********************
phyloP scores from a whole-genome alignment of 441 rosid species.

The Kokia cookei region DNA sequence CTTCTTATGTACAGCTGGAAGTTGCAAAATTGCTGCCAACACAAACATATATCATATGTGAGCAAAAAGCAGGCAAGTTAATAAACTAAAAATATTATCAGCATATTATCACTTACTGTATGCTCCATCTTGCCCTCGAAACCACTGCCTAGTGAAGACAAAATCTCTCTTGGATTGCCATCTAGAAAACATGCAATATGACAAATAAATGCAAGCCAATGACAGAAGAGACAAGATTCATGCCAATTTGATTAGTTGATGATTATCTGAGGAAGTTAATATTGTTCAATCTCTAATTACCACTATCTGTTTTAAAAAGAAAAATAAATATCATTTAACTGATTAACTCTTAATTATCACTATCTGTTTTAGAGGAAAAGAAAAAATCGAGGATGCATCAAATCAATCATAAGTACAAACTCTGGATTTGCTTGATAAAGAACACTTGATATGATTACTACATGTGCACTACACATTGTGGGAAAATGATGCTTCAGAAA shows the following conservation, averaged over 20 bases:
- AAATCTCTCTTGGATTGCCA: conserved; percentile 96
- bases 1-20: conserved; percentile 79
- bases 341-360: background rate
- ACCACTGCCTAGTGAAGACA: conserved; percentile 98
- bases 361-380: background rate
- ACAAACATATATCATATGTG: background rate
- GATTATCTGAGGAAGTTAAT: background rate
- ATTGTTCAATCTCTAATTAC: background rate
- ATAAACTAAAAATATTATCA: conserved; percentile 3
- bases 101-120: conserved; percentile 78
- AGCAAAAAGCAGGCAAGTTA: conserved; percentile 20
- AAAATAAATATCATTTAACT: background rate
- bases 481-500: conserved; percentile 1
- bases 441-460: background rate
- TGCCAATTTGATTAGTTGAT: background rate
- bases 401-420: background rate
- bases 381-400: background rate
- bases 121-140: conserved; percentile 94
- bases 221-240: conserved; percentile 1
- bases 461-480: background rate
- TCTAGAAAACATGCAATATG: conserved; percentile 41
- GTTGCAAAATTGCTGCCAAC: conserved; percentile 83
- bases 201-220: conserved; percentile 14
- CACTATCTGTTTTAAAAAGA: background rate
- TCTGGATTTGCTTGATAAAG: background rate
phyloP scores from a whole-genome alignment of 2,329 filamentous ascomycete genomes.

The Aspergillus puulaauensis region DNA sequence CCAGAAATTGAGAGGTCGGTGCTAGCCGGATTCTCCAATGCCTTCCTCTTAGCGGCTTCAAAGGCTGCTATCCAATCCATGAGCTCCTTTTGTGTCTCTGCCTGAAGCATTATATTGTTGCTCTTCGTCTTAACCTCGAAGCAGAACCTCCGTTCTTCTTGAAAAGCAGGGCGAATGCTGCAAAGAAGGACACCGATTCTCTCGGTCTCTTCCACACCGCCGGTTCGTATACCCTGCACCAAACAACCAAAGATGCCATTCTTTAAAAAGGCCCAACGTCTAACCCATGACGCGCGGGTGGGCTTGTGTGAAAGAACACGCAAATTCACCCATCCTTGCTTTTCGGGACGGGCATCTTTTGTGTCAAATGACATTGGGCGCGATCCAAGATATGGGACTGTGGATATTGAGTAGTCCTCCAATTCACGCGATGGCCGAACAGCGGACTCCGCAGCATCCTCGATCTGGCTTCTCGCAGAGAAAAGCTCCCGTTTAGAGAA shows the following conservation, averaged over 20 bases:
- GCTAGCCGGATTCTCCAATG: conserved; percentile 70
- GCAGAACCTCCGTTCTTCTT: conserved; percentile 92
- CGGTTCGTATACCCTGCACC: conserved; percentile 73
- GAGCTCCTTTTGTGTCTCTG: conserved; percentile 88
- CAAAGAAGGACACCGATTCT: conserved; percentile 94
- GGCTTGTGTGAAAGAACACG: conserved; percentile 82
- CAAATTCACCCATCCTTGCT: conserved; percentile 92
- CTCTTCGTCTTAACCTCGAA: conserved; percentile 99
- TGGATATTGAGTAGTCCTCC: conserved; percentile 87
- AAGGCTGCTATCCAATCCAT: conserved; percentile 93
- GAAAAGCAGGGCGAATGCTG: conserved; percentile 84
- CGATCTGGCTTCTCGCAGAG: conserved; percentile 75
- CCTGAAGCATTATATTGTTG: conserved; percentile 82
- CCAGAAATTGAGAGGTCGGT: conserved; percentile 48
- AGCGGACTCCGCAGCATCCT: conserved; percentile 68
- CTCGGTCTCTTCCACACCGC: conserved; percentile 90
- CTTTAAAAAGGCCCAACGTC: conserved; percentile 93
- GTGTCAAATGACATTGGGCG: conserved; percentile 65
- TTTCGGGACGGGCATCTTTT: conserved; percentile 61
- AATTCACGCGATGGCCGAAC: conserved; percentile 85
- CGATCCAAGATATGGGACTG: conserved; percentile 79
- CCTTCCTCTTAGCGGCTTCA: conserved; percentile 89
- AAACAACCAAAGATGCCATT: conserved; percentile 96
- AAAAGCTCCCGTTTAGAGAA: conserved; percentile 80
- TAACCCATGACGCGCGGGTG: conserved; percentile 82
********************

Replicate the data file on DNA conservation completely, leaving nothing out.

phyloP scores from a whole-genome alignment of 441 rosid species.

The Kokia cookei region DNA sequence CTTCTTATGTACAGCTGGAAGTTGCAAAATTGCTGCCAACACAAACATATATCATATGTGAGCAAAAAGCAGGCAAGTTAATAAACTAAAAATATTATCAGCATATTATCACTTACTGTATGCTCCATCTTGCCCTCGAAACCACTGCCTAGTGAAGACAAAATCTCTCTTGGATTGCCATCTAGAAAACATGCAATATGACAAATAAATGCAAGCCAATGACAGAAGAGACAAGATTCATGCCAATTTGATTAGTTGATGATTATCTGAGGAAGTTAATATTGTTCAATCTCTAATTACCACTATCTGTTTTAAAAAGAAAAATAAATATCATTTAACTGATTAACTCTTAATTATCACTATCTGTTTTAGAGGAAAAGAAAAAATCGAGGATGCATCAAATCAATCATAAGTACAAACTCTGGATTTGCTTGATAAAGAACACTTGATATGATTACTACATGTGCACTACACATTGTGGGAAAATGATGCTTCAGAAA shows the following conservation, averaged over 20 bases:
- AAATCTCTCTTGGATTGCCA: conserved; percentile 96
- bases 1-20: conserved; percentile 79
- bases 341-360: background rate
- ACCACTGCCTAGTGAAGACA: conserved; percentile 98
- bases 361-380: background rate
- ACAAACATATATCATATGTG: background rate
- GATTATCTGAGGAAGTTAAT: background rate
- ATTGTTCAATCTCTAATTAC: background rate
- ATAAACTAAAAATATTATCA: conserved; percentile 3
- bases 101-120: conserved; percentile 78
- AGCAAAAAGCAGGCAAGTTA: conserved; percentile 20
- AAAATAAATATCATTTAACT: background rate
- bases 481-500: conserved; percentile 1
- bases 441-460: background rate
- TGCCAATTTGATTAGTTGAT: background rate
- bases 401-420: background rate
- bases 381-400: background rate
- bases 121-140: conserved; percentile 94
- bases 221-240: conserved; percentile 1
- bases 461-480: background rate
- TCTAGAAAACATGCAATATG: conserved; percentile 41
- GTTGCAAAATTGCTGCCAAC: conserved; percentile 83
- bases 201-220: conserved; percentile 14
- CACTATCTGTTTTAAAAAGA: background rate
- TCTGGATTTGCTTGATAAAG: background rate
phyloP scores from a whole-genome alignment of 2,329 filamentous ascomycete genomes.

The Aspergillus puulaauensis region DNA sequence CCAGAAATTGAGAGGTCGGTGCTAGCCGGATTCTCCAATGCCTTCCTCTTAGCGGCTTCAAAGGCTGCTATCCAATCCATGAGCTCCTTTTGTGTCTCTGCCTGAAGCATTATATTGTTGCTCTTCGTCTTAACCTCGAAGCAGAACCTCCGTTCTTCTTGAAAAGCAGGGCGAATGCTGCAAAGAAGGACACCGATTCTCTCGGTCTCTTCCACACCGCCGGTTCGTATACCCTGCACCAAACAACCAAAGATGCCATTCTTTAAAAAGGCCCAACGTCTAACCCATGACGCGCGGGTGGGCTTGTGTGAAAGAACACGCAAATTCACCCATCCTTGCTTTTCGGGACGGGCATCTTTTGTGTCAAATGACATTGGGCGCGATCCAAGATATGGGACTGTGGATATTGAGTAGTCCTCCAATTCACGCGATGGCCGAACAGCGGACTCCGCAGCATCCTCGATCTGGCTTCTCGCAGAGAAAAGCTCCCGTTTAGAGAA shows the following conservation, averaged over 20 bases:
- GCTAGCCGGATTCTCCAATG: conserved; percentile 70
- GCAGAACCTCCGTTCTTCTT: conserved; percentile 92
- CGGTTCGTATACCCTGCACC: conserved; percentile 73
- GAGCTCCTTTTGTGTCTCTG: conserved; percentile 88
- CAAAGAAGGACACCGATTCT: conserved; percentile 94
- GGCTTGTGTGAAAGAACACG: conserved; percentile 82
- CAAATTCACCCATCCTTGCT: conserved; percentile 92
- CTCTTCGTCTTAACCTCGAA: conserved; percentile 99
- TGGATATTGAGTAGTCCTCC: conserved; percentile 87
- AAGGCTGCTATCCAATCCAT: conserved; percentile 93
- GAAAAGCAGGGCGAATGCTG: conserved; percentile 84
- CGATCTGGCTTCTCGCAGAG: conserved; percentile 75
- CCTGAAGCATTATATTGTTG: conserved; percentile 82
- CCAGAAATTGAGAGGTCGGT: conserved; percentile 48
- AGCGGACTCCGCAGCATCCT: conserved; percentile 68
- CTCGGTCTCTTCCACACCGC: conserved; percentile 90
- CTTTAAAAAGGCCCAACGTC: conserved; percentile 93
- GTGTCAAATGACATTGGGCG: conserved; percentile 65
- TTTCGGGACGGGCATCTTTT: conserved; percentile 61
- AATTCACGCGATGGCCGAAC: conserved; percentile 85
- CGATCCAAGATATGGGACTG: conserved; percentile 79
- CCTTCCTCTTAGCGGCTTCA: conserved; percentile 89
- AAACAACCAAAGATGCCATT: conserved; percentile 96
- AAAAGCTCCCGTTTAGAGAA: conserved; percentile 80
- TAACCCATGACGCGCGGGTG: conserved; percentile 82